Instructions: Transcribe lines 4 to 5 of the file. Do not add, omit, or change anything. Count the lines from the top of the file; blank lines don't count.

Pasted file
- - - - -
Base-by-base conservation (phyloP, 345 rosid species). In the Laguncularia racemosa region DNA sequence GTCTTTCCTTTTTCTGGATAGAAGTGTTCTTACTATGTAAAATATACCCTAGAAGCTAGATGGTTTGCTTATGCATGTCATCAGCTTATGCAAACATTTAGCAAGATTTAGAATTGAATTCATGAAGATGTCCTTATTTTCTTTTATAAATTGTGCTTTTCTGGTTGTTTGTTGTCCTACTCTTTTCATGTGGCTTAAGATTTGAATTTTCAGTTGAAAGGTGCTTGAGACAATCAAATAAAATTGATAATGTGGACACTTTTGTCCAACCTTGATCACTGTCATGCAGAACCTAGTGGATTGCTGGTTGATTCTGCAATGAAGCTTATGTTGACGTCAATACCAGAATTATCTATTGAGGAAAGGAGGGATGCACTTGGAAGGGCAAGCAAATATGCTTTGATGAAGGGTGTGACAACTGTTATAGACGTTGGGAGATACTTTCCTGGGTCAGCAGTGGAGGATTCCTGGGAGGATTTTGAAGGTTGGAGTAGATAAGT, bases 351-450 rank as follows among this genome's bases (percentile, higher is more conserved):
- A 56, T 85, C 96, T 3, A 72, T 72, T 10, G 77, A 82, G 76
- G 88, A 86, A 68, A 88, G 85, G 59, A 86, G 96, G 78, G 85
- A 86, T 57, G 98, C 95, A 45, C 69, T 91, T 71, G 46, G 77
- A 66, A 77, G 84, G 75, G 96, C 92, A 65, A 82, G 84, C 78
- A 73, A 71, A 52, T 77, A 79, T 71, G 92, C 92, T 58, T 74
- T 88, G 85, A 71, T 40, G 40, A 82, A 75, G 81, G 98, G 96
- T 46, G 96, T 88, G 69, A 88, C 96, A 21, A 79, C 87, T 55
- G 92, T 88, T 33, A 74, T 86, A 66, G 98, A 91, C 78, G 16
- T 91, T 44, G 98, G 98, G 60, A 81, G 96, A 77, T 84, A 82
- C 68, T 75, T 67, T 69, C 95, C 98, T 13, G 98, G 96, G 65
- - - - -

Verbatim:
- A 86, T 57, G 98, C 95, A 45, C 69, T 91, T 71, G 46, G 77
- A 66, A 77, G 84, G 75, G 96, C 92, A 65, A 82, G 84, C 78